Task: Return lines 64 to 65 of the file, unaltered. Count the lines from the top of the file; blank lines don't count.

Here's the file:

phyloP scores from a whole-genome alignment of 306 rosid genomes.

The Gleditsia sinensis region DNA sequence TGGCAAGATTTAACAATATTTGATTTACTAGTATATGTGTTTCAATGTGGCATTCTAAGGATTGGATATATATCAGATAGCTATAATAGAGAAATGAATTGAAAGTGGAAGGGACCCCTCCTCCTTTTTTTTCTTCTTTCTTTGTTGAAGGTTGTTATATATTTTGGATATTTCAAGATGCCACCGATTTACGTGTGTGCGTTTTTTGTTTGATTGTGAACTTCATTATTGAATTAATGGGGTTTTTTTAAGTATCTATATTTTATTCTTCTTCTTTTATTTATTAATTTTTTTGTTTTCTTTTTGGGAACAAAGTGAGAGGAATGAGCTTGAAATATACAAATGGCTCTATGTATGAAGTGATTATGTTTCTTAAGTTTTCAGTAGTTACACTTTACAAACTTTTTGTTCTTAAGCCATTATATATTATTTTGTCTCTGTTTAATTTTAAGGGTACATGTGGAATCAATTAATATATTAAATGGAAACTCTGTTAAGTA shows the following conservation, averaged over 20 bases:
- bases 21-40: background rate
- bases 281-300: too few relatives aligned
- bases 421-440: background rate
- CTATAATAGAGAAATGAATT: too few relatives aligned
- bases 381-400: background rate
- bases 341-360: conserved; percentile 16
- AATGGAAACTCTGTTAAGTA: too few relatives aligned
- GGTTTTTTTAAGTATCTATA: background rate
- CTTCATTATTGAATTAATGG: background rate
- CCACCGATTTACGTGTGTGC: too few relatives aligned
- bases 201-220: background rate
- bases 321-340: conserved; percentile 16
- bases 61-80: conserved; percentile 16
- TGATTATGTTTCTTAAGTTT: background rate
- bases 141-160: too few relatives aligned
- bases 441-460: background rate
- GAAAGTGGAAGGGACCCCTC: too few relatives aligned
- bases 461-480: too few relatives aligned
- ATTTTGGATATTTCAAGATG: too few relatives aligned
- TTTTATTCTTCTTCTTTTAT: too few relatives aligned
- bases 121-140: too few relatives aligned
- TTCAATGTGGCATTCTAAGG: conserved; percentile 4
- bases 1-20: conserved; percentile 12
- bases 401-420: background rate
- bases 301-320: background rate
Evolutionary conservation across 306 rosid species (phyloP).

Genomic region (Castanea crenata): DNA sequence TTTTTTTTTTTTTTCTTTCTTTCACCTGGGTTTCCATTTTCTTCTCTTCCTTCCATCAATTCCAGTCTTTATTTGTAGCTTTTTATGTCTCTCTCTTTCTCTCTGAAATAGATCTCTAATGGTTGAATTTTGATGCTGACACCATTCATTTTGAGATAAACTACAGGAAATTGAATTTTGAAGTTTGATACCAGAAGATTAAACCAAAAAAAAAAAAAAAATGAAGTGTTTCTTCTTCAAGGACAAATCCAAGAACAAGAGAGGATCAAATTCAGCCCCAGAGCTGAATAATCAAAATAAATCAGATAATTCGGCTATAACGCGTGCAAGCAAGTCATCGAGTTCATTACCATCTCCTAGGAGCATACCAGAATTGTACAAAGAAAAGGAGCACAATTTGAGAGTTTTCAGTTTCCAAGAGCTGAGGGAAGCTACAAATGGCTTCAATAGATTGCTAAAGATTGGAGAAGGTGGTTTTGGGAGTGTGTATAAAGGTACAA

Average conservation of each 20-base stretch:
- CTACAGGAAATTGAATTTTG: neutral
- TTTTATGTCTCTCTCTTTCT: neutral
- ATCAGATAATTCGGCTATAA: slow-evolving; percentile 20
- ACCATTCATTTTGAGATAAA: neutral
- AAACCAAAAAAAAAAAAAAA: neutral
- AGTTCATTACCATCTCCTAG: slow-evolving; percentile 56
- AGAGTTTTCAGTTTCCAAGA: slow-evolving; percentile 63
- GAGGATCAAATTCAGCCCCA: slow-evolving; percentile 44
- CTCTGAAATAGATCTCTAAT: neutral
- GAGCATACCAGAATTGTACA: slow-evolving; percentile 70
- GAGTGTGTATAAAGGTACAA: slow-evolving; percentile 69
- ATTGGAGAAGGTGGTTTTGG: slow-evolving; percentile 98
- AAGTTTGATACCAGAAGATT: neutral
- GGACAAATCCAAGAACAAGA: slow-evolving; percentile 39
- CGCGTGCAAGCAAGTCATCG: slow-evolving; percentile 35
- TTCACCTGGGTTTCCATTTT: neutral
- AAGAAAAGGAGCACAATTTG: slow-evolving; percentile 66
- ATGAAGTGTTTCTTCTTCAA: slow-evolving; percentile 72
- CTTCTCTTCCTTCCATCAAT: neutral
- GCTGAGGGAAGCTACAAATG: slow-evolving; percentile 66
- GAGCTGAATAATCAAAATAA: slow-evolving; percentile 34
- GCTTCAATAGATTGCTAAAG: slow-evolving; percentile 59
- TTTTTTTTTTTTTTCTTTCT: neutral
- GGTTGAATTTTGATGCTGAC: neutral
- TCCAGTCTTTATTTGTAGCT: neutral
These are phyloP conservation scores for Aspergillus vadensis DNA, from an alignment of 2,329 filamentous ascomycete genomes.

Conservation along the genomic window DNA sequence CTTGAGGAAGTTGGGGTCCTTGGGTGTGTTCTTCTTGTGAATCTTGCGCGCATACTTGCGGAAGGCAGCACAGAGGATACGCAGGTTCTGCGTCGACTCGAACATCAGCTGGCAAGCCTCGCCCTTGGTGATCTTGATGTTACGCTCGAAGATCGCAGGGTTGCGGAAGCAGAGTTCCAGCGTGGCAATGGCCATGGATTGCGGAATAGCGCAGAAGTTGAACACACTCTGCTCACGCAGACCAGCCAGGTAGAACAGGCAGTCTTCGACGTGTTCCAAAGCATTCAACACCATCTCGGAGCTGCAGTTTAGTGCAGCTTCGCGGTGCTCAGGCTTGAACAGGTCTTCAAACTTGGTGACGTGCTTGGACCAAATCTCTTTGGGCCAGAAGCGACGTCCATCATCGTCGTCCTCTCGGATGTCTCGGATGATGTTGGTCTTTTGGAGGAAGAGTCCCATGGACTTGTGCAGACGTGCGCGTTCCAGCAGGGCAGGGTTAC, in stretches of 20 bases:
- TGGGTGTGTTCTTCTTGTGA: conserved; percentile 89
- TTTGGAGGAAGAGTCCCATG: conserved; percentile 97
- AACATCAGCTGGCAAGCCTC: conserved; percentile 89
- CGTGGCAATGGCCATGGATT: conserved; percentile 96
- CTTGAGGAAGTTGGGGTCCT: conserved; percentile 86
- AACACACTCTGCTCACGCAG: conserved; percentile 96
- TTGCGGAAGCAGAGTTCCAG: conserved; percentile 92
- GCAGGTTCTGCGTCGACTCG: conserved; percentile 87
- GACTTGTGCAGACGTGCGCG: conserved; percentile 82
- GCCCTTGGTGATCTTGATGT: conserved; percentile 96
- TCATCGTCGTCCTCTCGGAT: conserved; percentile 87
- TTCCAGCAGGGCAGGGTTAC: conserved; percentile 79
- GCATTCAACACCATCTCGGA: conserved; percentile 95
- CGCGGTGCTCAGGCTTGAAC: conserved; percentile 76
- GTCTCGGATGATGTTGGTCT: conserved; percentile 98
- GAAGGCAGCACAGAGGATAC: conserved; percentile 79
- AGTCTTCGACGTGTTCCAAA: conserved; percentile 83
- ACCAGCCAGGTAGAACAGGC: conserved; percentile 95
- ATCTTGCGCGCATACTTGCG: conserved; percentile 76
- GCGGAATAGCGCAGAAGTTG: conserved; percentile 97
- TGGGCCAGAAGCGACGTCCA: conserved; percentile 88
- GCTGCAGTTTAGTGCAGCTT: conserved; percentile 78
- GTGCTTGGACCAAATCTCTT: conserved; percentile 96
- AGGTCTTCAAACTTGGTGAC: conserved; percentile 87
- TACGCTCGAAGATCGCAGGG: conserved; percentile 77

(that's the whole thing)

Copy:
- TTGCGGAAGCAGAGTTCCAG: conserved; percentile 92
- GCAGGTTCTGCGTCGACTCG: conserved; percentile 87